Saturday, May 31, 2014

What's the matter with sugar? It is the tobacco of the 21st century … by gimleteye

A confluence of factors is creating the strongest backlash against sugar in modern history. Environmentalists in their Florida silos never thought they would see the day, and even now may not understand the opportunity they are seeing.

Fighting to restore the Everglades against predatory practices of Big Sugar and its dominance of politics, environmentalists are swept up in a movement that is far larger than they imagined even a few years ago.

Naturally Big Sugar is pushing back. This week, Michelle Obama -- whose "Let's Move!" initiative to tame the childhood obesity epidemic -- lashed out against Congress and Republicans who are fighting against changes in nutritional standards that would require healthier diets and meals in school classrooms.

Although the popular First Lady has built considerable clout through "Let's Move!", up until now the White House has restrained her from the political turmoil involving sugar in Americans' diet.

It is not hard to understand, why. Sugar, as a matter of history, has always been a highly protected industry. But the Obama's only have two years in the White House. The end of the presidency is in sight, and since the GOP is on the side of helping corporations poison children -- through excess consumption of sugar -- why not fight?

It's a good fight, starting here: the GOP is waging war against Obamacare by making sure that people have the right to be sicker. And sicker, they most certainly are in the United States.

Or, here: since corporations have the same rights as people (thanks to the Bush Supreme Court), and since people have the right to bear arms wherever and whenever they want, corporations have the same right -- metaphorically speaking -- to hold a gun to the head of consumers with respect to sugar consumption, as though it is the consumers' choice whether or not to pull the trigger or not.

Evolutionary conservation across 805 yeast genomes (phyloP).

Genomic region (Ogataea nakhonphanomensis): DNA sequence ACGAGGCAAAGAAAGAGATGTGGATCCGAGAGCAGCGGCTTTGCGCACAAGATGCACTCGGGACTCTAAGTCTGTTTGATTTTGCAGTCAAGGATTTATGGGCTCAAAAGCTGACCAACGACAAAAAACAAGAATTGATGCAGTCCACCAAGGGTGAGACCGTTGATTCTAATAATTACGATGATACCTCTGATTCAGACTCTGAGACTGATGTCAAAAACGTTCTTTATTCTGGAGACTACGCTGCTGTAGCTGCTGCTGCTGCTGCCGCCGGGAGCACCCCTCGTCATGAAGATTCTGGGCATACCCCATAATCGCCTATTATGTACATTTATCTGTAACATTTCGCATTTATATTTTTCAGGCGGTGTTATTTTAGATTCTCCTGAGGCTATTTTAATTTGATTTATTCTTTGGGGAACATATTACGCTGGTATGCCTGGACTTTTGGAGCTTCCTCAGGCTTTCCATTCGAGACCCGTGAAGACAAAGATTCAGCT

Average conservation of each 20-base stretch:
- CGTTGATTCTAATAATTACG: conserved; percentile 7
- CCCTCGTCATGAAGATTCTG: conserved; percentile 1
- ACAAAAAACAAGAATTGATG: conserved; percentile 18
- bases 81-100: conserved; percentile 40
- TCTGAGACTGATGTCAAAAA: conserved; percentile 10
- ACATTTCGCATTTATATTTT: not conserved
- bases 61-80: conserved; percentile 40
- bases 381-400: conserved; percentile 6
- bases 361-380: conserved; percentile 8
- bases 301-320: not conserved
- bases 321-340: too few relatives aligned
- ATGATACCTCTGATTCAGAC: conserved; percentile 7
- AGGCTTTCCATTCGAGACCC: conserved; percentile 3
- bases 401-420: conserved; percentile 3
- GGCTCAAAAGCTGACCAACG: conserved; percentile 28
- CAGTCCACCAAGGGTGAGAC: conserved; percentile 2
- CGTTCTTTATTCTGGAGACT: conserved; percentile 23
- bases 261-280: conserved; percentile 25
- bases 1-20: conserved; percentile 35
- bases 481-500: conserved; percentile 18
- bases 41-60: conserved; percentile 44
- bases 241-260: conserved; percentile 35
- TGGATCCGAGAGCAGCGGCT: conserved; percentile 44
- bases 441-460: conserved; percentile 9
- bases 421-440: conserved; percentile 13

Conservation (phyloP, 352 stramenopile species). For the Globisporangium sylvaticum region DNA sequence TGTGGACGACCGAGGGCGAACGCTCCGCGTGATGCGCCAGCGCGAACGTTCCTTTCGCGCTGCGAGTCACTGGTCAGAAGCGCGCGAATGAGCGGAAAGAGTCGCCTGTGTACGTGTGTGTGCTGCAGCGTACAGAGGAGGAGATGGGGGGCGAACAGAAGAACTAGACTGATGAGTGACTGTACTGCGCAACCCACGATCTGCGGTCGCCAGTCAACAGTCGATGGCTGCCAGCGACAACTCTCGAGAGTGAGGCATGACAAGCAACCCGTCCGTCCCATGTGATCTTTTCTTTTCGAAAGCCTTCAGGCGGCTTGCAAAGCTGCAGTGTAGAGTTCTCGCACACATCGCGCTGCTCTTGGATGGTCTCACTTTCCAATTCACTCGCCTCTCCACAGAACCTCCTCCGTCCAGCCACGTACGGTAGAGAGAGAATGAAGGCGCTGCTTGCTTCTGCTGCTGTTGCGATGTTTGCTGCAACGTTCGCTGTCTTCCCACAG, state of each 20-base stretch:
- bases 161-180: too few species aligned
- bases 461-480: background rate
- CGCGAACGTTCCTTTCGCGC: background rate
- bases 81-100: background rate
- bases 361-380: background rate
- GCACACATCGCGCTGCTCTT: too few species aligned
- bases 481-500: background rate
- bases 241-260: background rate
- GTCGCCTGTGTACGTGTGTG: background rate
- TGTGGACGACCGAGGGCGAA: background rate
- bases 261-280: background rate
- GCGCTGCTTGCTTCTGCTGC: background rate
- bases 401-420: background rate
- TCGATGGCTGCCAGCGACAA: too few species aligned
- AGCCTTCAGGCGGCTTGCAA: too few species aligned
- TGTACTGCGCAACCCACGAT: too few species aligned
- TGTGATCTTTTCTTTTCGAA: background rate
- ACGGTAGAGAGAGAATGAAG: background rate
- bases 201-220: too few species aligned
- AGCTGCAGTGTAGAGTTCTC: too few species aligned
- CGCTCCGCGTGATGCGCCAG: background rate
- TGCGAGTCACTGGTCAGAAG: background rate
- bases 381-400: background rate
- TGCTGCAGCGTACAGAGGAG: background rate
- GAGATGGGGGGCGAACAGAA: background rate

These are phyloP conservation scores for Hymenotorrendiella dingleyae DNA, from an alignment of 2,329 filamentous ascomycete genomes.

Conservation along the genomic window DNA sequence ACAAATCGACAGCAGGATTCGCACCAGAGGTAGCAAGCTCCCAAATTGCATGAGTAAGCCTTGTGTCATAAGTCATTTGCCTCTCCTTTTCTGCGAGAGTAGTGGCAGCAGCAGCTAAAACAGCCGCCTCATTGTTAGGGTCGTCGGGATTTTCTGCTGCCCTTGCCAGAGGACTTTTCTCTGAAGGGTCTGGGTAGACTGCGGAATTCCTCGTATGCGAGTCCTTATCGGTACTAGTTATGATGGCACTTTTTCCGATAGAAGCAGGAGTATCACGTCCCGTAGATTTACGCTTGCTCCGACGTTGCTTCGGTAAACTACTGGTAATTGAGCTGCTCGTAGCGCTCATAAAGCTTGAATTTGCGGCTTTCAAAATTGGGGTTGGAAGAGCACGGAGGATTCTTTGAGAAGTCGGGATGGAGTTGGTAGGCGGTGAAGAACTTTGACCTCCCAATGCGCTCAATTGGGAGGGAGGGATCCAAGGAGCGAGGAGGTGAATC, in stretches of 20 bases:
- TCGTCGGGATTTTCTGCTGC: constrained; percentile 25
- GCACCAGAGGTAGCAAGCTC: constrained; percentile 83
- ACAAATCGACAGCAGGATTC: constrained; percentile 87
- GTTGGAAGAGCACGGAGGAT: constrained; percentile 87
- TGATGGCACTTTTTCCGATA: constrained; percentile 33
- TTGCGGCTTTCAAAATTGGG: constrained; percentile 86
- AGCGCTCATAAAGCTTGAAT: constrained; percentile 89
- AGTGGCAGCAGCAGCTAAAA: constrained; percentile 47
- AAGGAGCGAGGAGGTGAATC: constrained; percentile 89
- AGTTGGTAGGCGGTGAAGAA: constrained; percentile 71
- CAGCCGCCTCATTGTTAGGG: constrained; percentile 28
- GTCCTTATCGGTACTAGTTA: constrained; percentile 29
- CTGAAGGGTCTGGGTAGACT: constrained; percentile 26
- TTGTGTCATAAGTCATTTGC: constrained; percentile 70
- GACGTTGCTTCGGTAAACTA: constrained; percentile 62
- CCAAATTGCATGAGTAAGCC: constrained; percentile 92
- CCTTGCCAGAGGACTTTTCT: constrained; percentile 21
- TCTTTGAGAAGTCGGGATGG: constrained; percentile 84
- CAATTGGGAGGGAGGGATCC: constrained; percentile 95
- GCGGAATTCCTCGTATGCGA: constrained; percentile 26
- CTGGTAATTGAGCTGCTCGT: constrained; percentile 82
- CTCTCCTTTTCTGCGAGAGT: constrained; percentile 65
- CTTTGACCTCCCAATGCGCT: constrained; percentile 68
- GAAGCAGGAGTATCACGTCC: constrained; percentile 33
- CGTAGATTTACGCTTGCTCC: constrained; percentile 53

The very idea that government should have authority to remove the gun -- sugar -- from the heads of taxpayers seems a shocking idea to Republicans.

Growing sugarcane has always demanded the complicity of elected officials. In Florida, abundant rainfall and vast, fertile acreage required one one further ingredient: the willingness of the state legislature and local county commissions to prioritize water management to the industry's benefit. In that simple statement is hidden billions of dollars in taxpayer investment on behalf of sugar barons who are among the wealthiest corporate farmers in the world.

The influence of sugar, too, is the backdrop for the greatest political drama in Florida's modern history, unfolding in a Tallahassee courtroom where the judiciary has been asked by the people to enforce a constitutional amendment, called Fair Districts.

Where libraries and budgets for school programs go begging, Florida Republicans have commandeered tens of millions in taxpayer dollars to fight against the will of the people. Big Sugar wants the status quo. Its interests match gerrymandered Congressional districts as neatly as two sugar cubes stacked one on top of the other.

There is too much evidence that sugar poisons like tobacco. The tide is shifting against those who would impose this form of taxation without representation: a tax on public health, on democracy, and the environment.


Geniusofdespair said...

I love sugar. I am addicted. I admit it. I could eat it for 3 meals a day. Where can I go for help?

Wolfram Alderson said...

Start with knowledge. Read Fat Chance by Dr. Robert Lustig and Why Diets Fail by Dr. Nicole Avena.

Anonymous said...

Once you have restricted your sugar use, everything tastes overly sweet. There's a point in which what you think you can't eat becomes what you don't want. The other side - fresh and home cooked - turns into what you crave. When you allow a factory to create your food, you are being fed the cheapest ingredients to maximize the company's profits.

Anonymous said...

The case for treating sugar like a drug